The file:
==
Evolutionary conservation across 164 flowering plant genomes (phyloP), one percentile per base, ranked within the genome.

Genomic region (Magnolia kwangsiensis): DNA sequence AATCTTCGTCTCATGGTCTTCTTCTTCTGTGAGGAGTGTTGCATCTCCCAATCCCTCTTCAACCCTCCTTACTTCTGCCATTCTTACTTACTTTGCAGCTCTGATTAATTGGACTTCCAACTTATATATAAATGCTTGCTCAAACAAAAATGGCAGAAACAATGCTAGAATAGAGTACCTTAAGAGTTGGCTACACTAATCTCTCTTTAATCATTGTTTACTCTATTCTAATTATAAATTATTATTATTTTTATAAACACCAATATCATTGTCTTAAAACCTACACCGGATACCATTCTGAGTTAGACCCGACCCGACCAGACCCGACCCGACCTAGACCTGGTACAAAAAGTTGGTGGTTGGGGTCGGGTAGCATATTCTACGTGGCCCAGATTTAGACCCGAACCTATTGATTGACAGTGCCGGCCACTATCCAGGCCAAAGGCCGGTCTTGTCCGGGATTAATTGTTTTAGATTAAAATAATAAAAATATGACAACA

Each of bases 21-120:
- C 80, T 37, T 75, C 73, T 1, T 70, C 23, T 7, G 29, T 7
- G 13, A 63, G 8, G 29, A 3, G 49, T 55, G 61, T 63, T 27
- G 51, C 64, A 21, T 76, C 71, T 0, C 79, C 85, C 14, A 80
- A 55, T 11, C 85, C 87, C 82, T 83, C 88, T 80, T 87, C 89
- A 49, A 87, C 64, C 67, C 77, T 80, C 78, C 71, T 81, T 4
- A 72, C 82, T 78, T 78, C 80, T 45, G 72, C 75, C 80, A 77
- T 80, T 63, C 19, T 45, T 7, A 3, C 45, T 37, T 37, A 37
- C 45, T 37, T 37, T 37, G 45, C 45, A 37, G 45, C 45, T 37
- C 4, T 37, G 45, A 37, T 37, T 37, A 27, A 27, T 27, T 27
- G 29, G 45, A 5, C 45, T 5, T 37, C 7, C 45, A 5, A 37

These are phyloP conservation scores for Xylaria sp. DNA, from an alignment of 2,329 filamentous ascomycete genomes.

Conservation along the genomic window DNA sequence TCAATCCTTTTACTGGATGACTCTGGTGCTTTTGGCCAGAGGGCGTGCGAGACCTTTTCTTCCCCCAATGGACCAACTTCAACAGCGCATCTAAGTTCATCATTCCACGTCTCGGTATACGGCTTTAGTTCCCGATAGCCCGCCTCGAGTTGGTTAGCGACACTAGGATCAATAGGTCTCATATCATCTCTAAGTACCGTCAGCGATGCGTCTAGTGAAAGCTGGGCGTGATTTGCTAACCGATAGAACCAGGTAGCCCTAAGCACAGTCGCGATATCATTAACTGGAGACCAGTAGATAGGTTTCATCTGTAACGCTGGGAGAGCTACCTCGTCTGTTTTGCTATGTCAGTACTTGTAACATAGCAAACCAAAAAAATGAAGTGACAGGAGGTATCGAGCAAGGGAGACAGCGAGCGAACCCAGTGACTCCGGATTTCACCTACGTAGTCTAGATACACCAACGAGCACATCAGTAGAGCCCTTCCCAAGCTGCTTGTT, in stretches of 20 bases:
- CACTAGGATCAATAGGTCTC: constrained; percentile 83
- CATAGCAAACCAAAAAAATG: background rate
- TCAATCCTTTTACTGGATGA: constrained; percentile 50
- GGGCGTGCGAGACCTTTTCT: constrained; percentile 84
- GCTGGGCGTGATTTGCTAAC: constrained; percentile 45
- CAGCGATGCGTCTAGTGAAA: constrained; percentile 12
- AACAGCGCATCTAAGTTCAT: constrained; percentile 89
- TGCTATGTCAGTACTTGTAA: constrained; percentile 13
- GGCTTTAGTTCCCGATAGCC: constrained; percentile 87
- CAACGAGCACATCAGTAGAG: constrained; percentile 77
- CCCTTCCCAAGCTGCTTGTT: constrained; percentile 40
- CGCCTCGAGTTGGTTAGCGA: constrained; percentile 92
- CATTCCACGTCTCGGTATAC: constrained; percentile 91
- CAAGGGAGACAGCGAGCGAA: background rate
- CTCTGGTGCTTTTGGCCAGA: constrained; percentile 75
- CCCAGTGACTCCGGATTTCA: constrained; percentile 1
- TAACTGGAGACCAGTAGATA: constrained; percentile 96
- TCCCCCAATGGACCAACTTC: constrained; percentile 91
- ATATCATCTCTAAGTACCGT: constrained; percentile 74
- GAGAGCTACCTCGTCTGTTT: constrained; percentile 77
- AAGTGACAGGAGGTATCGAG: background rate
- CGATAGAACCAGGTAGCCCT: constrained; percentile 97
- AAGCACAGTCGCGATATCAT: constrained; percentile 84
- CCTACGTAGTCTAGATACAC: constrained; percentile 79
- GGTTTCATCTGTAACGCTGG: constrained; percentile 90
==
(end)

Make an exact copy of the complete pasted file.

Evolutionary conservation across 164 flowering plant genomes (phyloP), one percentile per base, ranked within the genome.

Genomic region (Magnolia kwangsiensis): DNA sequence AATCTTCGTCTCATGGTCTTCTTCTTCTGTGAGGAGTGTTGCATCTCCCAATCCCTCTTCAACCCTCCTTACTTCTGCCATTCTTACTTACTTTGCAGCTCTGATTAATTGGACTTCCAACTTATATATAAATGCTTGCTCAAACAAAAATGGCAGAAACAATGCTAGAATAGAGTACCTTAAGAGTTGGCTACACTAATCTCTCTTTAATCATTGTTTACTCTATTCTAATTATAAATTATTATTATTTTTATAAACACCAATATCATTGTCTTAAAACCTACACCGGATACCATTCTGAGTTAGACCCGACCCGACCAGACCCGACCCGACCTAGACCTGGTACAAAAAGTTGGTGGTTGGGGTCGGGTAGCATATTCTACGTGGCCCAGATTTAGACCCGAACCTATTGATTGACAGTGCCGGCCACTATCCAGGCCAAAGGCCGGTCTTGTCCGGGATTAATTGTTTTAGATTAAAATAATAAAAATATGACAACA

Each of bases 21-120:
- C 80, T 37, T 75, C 73, T 1, T 70, C 23, T 7, G 29, T 7
- G 13, A 63, G 8, G 29, A 3, G 49, T 55, G 61, T 63, T 27
- G 51, C 64, A 21, T 76, C 71, T 0, C 79, C 85, C 14, A 80
- A 55, T 11, C 85, C 87, C 82, T 83, C 88, T 80, T 87, C 89
- A 49, A 87, C 64, C 67, C 77, T 80, C 78, C 71, T 81, T 4
- A 72, C 82, T 78, T 78, C 80, T 45, G 72, C 75, C 80, A 77
- T 80, T 63, C 19, T 45, T 7, A 3, C 45, T 37, T 37, A 37
- C 45, T 37, T 37, T 37, G 45, C 45, A 37, G 45, C 45, T 37
- C 4, T 37, G 45, A 37, T 37, T 37, A 27, A 27, T 27, T 27
- G 29, G 45, A 5, C 45, T 5, T 37, C 7, C 45, A 5, A 37

These are phyloP conservation scores for Xylaria sp. DNA, from an alignment of 2,329 filamentous ascomycete genomes.

Conservation along the genomic window DNA sequence TCAATCCTTTTACTGGATGACTCTGGTGCTTTTGGCCAGAGGGCGTGCGAGACCTTTTCTTCCCCCAATGGACCAACTTCAACAGCGCATCTAAGTTCATCATTCCACGTCTCGGTATACGGCTTTAGTTCCCGATAGCCCGCCTCGAGTTGGTTAGCGACACTAGGATCAATAGGTCTCATATCATCTCTAAGTACCGTCAGCGATGCGTCTAGTGAAAGCTGGGCGTGATTTGCTAACCGATAGAACCAGGTAGCCCTAAGCACAGTCGCGATATCATTAACTGGAGACCAGTAGATAGGTTTCATCTGTAACGCTGGGAGAGCTACCTCGTCTGTTTTGCTATGTCAGTACTTGTAACATAGCAAACCAAAAAAATGAAGTGACAGGAGGTATCGAGCAAGGGAGACAGCGAGCGAACCCAGTGACTCCGGATTTCACCTACGTAGTCTAGATACACCAACGAGCACATCAGTAGAGCCCTTCCCAAGCTGCTTGTT, in stretches of 20 bases:
- CACTAGGATCAATAGGTCTC: constrained; percentile 83
- CATAGCAAACCAAAAAAATG: background rate
- TCAATCCTTTTACTGGATGA: constrained; percentile 50
- GGGCGTGCGAGACCTTTTCT: constrained; percentile 84
- GCTGGGCGTGATTTGCTAAC: constrained; percentile 45
- CAGCGATGCGTCTAGTGAAA: constrained; percentile 12
- AACAGCGCATCTAAGTTCAT: constrained; percentile 89
- TGCTATGTCAGTACTTGTAA: constrained; percentile 13
- GGCTTTAGTTCCCGATAGCC: constrained; percentile 87
- CAACGAGCACATCAGTAGAG: constrained; percentile 77
- CCCTTCCCAAGCTGCTTGTT: constrained; percentile 40
- CGCCTCGAGTTGGTTAGCGA: constrained; percentile 92
- CATTCCACGTCTCGGTATAC: constrained; percentile 91
- CAAGGGAGACAGCGAGCGAA: background rate
- CTCTGGTGCTTTTGGCCAGA: constrained; percentile 75
- CCCAGTGACTCCGGATTTCA: constrained; percentile 1
- TAACTGGAGACCAGTAGATA: constrained; percentile 96
- TCCCCCAATGGACCAACTTC: constrained; percentile 91
- ATATCATCTCTAAGTACCGT: constrained; percentile 74
- GAGAGCTACCTCGTCTGTTT: constrained; percentile 77
- AAGTGACAGGAGGTATCGAG: background rate
- CGATAGAACCAGGTAGCCCT: constrained; percentile 97
- AAGCACAGTCGCGATATCAT: constrained; percentile 84
- CCTACGTAGTCTAGATACAC: constrained; percentile 79
- GGTTTCATCTGTAACGCTGG: constrained; percentile 90